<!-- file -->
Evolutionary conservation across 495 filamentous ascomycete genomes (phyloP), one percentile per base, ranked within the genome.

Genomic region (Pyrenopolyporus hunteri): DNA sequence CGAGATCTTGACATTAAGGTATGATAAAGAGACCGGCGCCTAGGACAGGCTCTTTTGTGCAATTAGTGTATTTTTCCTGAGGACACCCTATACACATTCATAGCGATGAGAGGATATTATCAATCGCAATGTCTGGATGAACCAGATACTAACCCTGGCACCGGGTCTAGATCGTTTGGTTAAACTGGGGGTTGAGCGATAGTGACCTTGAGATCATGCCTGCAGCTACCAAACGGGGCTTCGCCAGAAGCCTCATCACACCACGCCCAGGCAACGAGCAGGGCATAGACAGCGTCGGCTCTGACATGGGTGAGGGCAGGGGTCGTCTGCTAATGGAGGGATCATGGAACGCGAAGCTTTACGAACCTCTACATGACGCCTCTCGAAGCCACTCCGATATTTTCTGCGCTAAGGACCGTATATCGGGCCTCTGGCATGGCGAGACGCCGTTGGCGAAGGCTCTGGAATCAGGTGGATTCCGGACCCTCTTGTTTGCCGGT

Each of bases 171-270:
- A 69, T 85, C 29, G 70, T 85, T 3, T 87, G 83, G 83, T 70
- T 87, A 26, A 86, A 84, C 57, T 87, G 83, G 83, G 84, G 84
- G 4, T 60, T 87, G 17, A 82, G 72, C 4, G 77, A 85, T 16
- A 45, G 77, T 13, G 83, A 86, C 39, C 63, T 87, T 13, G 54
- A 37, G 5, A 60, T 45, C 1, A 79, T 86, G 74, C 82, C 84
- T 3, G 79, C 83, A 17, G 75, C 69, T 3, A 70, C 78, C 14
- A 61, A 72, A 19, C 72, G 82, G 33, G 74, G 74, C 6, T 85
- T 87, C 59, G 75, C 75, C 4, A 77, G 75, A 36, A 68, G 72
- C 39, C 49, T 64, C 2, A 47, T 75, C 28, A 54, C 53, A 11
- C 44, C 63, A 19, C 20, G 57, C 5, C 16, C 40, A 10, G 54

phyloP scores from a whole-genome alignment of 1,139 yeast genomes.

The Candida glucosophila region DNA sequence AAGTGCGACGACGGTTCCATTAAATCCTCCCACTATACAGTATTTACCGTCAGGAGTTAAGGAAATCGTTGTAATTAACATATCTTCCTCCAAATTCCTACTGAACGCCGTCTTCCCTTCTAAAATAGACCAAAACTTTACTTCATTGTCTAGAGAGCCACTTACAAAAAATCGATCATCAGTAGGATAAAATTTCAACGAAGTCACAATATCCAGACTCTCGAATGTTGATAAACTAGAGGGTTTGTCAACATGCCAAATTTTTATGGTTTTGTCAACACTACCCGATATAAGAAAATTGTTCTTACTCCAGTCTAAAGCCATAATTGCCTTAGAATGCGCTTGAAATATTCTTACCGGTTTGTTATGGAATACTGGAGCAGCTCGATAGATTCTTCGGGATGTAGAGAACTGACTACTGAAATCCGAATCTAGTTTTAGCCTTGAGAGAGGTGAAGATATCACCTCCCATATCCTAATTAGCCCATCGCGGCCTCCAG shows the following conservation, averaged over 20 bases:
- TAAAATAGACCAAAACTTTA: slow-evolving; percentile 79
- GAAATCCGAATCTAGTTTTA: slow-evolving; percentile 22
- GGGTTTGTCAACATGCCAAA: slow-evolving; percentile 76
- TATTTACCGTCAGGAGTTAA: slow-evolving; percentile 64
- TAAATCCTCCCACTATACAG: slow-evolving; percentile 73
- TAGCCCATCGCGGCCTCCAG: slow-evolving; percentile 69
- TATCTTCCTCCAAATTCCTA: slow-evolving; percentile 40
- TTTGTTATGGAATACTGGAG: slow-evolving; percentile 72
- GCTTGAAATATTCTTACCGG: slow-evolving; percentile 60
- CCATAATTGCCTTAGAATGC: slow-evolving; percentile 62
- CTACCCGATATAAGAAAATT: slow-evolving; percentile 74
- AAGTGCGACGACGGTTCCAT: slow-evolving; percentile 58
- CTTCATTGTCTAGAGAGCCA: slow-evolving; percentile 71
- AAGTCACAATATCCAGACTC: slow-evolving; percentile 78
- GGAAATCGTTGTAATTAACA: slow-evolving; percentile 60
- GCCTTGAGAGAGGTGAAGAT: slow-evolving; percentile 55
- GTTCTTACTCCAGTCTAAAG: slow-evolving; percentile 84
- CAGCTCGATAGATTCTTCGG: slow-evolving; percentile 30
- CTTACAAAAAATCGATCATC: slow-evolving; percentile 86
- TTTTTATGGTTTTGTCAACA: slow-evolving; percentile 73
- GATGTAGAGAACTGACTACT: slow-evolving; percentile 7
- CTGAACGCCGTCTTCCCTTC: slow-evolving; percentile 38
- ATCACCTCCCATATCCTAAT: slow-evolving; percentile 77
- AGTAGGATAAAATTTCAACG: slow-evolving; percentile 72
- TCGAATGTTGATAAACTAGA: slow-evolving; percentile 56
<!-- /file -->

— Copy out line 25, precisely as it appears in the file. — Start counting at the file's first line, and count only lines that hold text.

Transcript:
- CCATAATTGCCTTAGAATGC: slow-evolving; percentile 62